Collapse of rock mass may have caused Uttarakhand flash floods
(Sourced from PTI)
Initial observations by scientists of the Wadia Institute of Himalayan Geology (WIHG) suggest that a rock mass weakened over a period of time due to freezing and thawing of snow and led to the creation of a weak zone, triggering its collapse. This resulted in the formation of a temporary dam that eventually breached, causing the deadly floods in Uttarakhand's Chamoli district on Sunday.
Kalachand Sain, Director of the WIHG, said the incident occurred adjacent to the Raunthi glacier. The area also has glaciers that feed the Rishi Ganga river, which ultimately joins the Dhauli Ganga. Sain said the avalanche must have taken place in the wee hours of Sunday while the temporary dam must have breached between 10-11 am.
Two teams comprising five glaciologists of the WIHG, an institute that studies the Himalayan environment and its geology, are at the site conducting observations. The teams carried out a helicopter survey of the area on Tuesday to find clues as to what led to the massive flash floods that swept everything on the way. So far, the flash floods have claimed 31 lives.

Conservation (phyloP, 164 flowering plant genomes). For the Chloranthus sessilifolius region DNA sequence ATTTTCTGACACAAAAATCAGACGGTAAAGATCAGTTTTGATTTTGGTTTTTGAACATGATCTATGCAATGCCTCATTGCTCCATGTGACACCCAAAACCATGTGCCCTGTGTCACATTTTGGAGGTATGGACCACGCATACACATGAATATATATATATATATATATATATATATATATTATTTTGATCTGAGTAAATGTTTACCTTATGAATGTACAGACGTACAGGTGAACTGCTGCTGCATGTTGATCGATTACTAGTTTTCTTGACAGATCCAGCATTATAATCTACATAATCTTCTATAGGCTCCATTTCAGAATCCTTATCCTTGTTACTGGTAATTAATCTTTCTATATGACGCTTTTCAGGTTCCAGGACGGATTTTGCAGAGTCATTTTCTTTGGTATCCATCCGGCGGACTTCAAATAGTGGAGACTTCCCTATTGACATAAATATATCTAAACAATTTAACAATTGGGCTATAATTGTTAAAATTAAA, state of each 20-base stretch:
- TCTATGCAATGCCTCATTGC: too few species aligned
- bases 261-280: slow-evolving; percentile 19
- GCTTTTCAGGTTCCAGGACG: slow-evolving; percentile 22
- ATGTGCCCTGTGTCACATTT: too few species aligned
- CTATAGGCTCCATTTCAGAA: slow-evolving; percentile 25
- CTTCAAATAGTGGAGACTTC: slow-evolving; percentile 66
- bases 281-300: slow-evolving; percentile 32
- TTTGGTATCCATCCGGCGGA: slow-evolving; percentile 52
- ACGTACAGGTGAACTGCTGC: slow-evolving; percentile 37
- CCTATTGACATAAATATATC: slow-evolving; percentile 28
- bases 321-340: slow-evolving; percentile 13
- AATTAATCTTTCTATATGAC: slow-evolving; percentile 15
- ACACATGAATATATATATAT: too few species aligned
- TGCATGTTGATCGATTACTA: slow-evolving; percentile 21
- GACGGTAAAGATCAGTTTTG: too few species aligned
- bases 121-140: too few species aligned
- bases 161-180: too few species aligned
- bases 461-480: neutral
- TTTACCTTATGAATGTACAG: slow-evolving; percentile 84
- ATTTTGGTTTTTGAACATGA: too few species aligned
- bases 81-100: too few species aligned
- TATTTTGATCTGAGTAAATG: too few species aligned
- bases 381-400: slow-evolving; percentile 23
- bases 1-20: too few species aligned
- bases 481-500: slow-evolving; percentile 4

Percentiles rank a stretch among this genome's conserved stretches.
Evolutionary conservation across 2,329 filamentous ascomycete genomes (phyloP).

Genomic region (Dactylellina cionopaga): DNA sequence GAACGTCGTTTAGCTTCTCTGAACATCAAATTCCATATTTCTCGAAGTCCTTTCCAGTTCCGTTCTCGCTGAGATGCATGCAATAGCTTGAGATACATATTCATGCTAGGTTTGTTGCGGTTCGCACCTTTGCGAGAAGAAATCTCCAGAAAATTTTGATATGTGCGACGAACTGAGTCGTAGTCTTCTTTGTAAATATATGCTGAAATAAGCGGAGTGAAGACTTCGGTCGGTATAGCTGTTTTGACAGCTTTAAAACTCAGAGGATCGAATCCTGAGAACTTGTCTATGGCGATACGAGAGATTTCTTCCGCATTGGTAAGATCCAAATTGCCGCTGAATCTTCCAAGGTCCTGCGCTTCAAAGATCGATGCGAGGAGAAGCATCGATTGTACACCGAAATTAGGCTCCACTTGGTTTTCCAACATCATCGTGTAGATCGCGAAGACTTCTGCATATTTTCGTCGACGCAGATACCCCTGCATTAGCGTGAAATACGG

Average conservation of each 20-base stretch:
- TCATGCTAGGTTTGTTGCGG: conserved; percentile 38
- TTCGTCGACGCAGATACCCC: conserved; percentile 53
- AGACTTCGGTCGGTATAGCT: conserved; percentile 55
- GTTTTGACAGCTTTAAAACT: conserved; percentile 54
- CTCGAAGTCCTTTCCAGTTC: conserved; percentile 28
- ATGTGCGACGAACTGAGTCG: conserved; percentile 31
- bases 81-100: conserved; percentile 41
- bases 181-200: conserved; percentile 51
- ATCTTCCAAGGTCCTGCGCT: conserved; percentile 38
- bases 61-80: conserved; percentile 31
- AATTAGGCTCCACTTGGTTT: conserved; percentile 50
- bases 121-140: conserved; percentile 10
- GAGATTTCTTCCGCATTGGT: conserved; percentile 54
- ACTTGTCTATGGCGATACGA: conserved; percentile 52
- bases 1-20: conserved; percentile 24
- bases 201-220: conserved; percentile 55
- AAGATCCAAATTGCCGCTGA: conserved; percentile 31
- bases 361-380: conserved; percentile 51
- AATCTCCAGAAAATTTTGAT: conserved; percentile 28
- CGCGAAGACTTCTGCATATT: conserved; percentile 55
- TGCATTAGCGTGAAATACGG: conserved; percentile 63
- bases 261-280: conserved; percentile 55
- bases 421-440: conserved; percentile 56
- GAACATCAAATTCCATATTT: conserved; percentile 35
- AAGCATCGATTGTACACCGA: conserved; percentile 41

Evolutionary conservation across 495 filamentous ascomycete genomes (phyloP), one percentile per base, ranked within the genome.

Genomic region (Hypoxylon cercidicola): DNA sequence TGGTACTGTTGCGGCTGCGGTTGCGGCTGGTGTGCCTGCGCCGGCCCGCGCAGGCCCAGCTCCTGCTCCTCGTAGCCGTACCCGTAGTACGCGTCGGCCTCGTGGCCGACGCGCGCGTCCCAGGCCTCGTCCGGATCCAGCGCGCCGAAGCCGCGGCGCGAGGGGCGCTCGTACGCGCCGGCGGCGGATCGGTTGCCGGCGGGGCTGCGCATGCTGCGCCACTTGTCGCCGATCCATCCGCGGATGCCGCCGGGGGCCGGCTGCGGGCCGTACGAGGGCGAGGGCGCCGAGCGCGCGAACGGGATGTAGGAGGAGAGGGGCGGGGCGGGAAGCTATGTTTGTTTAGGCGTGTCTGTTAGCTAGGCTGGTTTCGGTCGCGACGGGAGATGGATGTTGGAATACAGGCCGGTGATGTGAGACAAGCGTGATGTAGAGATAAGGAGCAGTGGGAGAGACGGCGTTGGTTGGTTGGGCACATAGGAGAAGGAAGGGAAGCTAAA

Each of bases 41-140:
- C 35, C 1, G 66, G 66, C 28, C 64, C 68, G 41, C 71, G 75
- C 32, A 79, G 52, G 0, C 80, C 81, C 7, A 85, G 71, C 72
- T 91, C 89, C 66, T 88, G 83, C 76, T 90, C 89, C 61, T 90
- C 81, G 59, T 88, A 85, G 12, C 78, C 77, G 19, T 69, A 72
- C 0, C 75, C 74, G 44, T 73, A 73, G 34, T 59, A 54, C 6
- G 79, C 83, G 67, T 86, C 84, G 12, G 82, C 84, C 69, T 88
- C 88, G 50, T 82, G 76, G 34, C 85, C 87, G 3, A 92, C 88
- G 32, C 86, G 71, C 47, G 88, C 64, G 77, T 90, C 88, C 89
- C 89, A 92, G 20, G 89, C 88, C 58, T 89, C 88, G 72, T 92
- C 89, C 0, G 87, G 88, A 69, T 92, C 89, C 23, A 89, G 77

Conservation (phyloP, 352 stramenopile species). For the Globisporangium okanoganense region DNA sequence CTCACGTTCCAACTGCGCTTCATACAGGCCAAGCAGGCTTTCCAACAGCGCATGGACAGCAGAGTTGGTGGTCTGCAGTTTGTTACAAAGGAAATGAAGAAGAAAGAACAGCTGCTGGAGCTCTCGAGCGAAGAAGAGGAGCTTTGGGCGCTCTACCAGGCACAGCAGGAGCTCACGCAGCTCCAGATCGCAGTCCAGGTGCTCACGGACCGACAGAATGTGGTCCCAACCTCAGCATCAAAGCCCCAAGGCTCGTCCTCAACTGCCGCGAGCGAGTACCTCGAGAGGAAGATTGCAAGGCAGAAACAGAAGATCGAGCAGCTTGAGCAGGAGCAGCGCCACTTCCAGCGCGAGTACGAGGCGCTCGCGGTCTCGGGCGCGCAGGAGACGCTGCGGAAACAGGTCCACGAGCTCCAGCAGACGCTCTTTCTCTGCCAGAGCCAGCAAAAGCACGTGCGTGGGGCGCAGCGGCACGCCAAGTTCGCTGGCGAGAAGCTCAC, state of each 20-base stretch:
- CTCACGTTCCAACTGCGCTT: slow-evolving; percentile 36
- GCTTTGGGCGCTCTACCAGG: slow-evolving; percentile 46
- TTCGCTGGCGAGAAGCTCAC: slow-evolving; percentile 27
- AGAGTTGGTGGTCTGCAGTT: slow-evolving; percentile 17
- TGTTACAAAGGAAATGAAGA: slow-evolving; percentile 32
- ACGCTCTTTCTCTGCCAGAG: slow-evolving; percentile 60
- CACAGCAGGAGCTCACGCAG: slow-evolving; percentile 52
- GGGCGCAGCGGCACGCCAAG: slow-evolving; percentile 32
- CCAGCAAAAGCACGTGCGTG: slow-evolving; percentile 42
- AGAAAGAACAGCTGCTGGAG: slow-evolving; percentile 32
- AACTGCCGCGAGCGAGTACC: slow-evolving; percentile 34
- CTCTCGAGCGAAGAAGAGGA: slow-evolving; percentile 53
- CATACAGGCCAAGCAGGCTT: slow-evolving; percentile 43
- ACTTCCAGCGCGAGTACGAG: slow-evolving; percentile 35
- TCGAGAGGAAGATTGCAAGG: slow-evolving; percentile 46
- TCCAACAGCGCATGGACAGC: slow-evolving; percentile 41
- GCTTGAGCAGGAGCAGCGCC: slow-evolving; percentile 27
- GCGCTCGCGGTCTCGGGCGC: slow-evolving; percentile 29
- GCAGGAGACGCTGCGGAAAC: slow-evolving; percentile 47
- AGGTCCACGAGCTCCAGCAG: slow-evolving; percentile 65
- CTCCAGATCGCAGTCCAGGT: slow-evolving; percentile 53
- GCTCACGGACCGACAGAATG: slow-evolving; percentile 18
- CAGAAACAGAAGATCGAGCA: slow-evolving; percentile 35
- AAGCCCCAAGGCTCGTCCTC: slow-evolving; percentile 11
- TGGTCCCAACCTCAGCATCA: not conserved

Sain said, "Our observations suggest that the rock mass may have weakened due to freezing and thawing over a period of time. This sometimes leads to the development of a weak zone and fractures." The area also witnessed precipitation in the preceding three days, followed by clear weather on the day of the event, which caused a freezing and thawing effect.
Sain said, "The event occurred due to a slide of a large rock mass beneath the hanging glacier at 5,600 meters above sea level." "It was observed that a huge rock and glacial ice masses collectively moved rapidly down the valley, taking away along with them all the snow and other loose material coming in their way," he added.
The steep slopes of the mountains in the region further increased the intensity of the crash. The stretch of the avalanche was about three kilometers with an average slope of 37 degrees, before reaching the Raunthi Nala/Gadhera floor at an altitude of about 3,600 meters. Thus, the rock-and-snow avalanche was able to entrain a vast amount of water and sediment.
Sain said, "It seems that the materials blocked the water to the Raunthi Nala stream, causing a temporary water impoundment. The impounded water was eventually breached, which might have caused the catastrophic flash floods." Sain said that an initial report will be sent to the Department of Science and Technology (DST).